I often write about the fear of failure and its debilitating affects on athletes and teams because I see this so often with many of the students I coach on the mental game.
Recently, I received an email from a Sports Insights reader about the pressure that comes with fear of success.
This reader states: “One form of pressure that you do not write about that I believe is one of the most counter intuitive and difficult to come to grips with, and I believe affects many of the most gifted athletes is not the fear of failure, but the fear of success. These people often are very high achievers that end up being very successful up to a point, but fall short or even stop competing. Success to them brings discomfort, pain, and becomes simply not worth it. People around them usually say what a pity because that person seemed to have it all. How do you address the fear of success and why do these athletes not enjoy success or desire more?”
This statement is very true, however, fear of success is rarer in my work and sometimes fear of failure can be mistaken for fear of success. Most of the time in my work, athletes sabotage their games with fear of failure.
What is the difference between fear of success and fear of failure? Fear of failure is much more common than fear of success. Fear of failure is a mindset that causes athletes to perform tentatively or defensively. It is the fear of not getting what you desire and have worked hard to attain.
Fear of failure causes athletes to focus on the negative such as not to make mistakes, not to disappoint a coach, or not to feel embarrassed. The interesting part about the fear of failure is that it is sprouts from an intense desire to win or perform well. The greater the emotional energy athletes put into sport, the greater the potential for fear of failure to set in.
Fear of failure is characterized by high expectations, a strong desire to success (and not fail), anxiety or tension, worrying too much about results or outcomes, social approval issues or worrying to much about what others think, and performing with a serious, controlled mindset.
Athletes who stifle their performance with fear of success are mostly concerned with the “problems” that come with success. I am sure you have heard the saying, “it’s lonely at the top?” Case in point: Tiger Woods. Yes, he is the best golfer on the planet and makes boatloads of money, but can you imagine what precautions Tiger has to take just to go out to dinner in public? An athlete who displays fear of success engages in self-sabotage so they will not have to cope with these issues that come with success.
The consequences of self-sabotage are lack of motivation, making mental errors, blowing a big lead in an event, or giving up altogether. This leads to a snowball effect in which the athletes may lose confidence and focus.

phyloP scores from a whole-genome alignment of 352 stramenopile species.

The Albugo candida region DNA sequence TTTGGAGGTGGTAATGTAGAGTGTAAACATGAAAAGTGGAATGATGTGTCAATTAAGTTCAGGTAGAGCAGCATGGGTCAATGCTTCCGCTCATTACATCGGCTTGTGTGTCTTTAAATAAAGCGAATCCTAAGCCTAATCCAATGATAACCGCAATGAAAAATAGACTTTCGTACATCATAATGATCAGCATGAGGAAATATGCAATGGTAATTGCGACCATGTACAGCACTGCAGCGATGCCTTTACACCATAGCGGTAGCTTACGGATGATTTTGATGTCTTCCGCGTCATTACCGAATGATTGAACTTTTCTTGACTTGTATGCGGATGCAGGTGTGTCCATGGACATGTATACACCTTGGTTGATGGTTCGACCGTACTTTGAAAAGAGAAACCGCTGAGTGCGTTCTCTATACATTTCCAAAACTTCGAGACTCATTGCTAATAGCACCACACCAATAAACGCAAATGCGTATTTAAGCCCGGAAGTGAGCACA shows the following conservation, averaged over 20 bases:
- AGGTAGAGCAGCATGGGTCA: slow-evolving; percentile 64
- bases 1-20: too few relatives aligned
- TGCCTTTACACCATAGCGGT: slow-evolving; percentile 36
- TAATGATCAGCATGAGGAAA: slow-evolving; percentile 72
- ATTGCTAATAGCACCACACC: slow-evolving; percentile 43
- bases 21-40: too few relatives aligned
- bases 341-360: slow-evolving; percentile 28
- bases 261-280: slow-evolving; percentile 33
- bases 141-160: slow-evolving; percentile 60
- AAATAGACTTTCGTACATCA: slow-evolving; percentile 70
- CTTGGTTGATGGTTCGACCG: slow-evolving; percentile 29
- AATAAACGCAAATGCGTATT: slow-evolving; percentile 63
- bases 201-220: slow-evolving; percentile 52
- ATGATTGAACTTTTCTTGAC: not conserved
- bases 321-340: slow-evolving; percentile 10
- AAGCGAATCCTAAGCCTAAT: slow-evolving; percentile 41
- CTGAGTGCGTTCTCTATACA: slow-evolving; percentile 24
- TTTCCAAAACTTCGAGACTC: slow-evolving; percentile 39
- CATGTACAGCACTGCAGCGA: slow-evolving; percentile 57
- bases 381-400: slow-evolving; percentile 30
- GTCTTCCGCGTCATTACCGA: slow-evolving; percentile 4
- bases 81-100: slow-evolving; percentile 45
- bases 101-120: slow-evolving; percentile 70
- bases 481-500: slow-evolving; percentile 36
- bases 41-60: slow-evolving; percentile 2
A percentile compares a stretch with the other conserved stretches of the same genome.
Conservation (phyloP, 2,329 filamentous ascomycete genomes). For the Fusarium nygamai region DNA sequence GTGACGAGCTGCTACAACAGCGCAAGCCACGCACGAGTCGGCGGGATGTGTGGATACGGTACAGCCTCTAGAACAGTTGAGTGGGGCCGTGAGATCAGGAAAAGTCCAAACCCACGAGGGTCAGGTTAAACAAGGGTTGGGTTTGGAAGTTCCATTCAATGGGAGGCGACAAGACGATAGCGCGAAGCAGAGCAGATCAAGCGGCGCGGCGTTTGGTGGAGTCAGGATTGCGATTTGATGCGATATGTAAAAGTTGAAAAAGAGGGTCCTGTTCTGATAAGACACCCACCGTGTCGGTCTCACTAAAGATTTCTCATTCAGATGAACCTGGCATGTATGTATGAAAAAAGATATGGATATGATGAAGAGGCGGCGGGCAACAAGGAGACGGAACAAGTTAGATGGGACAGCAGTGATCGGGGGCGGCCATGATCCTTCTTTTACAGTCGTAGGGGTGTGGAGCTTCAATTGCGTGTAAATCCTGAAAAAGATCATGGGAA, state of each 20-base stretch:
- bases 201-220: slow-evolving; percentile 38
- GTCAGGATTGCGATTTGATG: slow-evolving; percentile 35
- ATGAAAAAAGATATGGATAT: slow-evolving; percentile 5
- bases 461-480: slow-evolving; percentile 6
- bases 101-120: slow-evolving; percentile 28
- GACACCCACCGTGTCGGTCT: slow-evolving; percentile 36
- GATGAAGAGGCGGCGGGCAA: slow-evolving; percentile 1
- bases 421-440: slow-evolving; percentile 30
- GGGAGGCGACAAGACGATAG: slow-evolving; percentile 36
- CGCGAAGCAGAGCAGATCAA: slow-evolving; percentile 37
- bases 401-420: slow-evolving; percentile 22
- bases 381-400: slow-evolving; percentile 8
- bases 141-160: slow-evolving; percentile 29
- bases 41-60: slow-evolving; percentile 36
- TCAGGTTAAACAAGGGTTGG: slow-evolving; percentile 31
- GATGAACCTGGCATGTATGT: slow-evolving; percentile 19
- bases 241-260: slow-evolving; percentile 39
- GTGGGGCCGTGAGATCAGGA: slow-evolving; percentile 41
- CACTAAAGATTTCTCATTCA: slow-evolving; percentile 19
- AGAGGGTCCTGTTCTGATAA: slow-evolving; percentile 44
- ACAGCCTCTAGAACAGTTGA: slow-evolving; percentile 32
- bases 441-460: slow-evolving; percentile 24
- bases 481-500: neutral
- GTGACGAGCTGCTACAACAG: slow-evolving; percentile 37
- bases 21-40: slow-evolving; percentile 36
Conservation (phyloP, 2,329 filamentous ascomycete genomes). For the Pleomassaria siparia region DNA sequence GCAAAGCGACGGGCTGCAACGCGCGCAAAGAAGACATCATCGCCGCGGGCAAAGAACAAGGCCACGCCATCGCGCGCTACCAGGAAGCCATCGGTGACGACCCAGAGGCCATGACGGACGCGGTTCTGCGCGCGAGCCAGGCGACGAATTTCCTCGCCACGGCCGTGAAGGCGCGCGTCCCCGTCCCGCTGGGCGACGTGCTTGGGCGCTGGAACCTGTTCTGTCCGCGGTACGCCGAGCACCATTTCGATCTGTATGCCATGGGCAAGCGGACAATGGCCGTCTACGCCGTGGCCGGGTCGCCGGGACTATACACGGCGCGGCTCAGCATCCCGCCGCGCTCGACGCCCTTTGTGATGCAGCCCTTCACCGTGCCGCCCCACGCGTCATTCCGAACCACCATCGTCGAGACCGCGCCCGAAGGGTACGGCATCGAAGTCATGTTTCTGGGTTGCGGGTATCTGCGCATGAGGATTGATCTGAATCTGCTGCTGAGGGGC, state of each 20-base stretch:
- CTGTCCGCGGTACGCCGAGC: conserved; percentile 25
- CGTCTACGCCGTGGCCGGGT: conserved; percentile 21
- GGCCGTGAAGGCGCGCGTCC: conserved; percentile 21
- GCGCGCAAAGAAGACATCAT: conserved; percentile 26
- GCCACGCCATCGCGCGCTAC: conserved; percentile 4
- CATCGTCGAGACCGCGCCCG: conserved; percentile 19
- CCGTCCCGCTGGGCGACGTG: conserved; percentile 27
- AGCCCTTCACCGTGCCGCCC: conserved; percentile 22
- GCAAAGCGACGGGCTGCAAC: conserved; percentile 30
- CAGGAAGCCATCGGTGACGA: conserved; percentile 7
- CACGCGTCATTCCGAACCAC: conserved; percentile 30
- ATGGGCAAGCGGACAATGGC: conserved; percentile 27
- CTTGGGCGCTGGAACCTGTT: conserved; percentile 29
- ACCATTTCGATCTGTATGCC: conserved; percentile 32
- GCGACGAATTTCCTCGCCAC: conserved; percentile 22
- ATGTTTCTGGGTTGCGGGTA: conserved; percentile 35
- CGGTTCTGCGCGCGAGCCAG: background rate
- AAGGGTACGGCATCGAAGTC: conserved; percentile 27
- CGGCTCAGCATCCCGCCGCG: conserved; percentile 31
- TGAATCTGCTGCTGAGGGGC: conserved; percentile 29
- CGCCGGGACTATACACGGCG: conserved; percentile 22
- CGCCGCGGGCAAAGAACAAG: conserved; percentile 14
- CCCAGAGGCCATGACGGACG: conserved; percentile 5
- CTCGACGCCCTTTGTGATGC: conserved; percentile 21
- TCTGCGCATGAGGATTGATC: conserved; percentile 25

Fear of success is the fear of the problems associated with being successful, recognized, and honored. For example, one of the specific fears athletes maintain is that other people will have greater expectations for their performance. Another common fear is that they will lose friends and make enemies if they are too successful. Often it is hard for athletes to enjoy success because they feel burdened by achievement in many ways including how they may have to change their lives.
Fear of success is characterized by a lack of desire to achieve personal goals, self-sabotaging behavior such as not showing up for practice, and feeling guilty or undeserving when achieving success. Fear of success, like fear of failure also can be rooted in an over concern for what others think. For example, athletes with fear of success worry about what friends may feel about them (envy, jealousy, hatred) when they reach to the top of their sport and worry if friendships with be in jeopardy.
How do athletes cope with fear of success? The first step is to identify the root cause of the fear. Is the athlete afraid of higher expectations? Is she afraid of not feeling satisfied? Is she afraid of making enemies and losing friends at the top? Ask the question: “What is the worse thing that could happen to me if I am successful?”
Once you identify the root of the fear underlying the fear of success, now you can approach it head on and help the athlete work through it. It’s also helpful to understand the type of self-sabotage an athlete engages — lack of motivation, lack of commitment, making excuses, giving up the moment success is close, or self-destructive thought patterns. Ask the question: “In what ways do I self-destruct my own performance and success?”
Like fear of failure, fear of success often boils down to developing healthier beliefs about your sport by refuting, rebutting, or changing the beliefs that underlie the fears associated with fear of failure.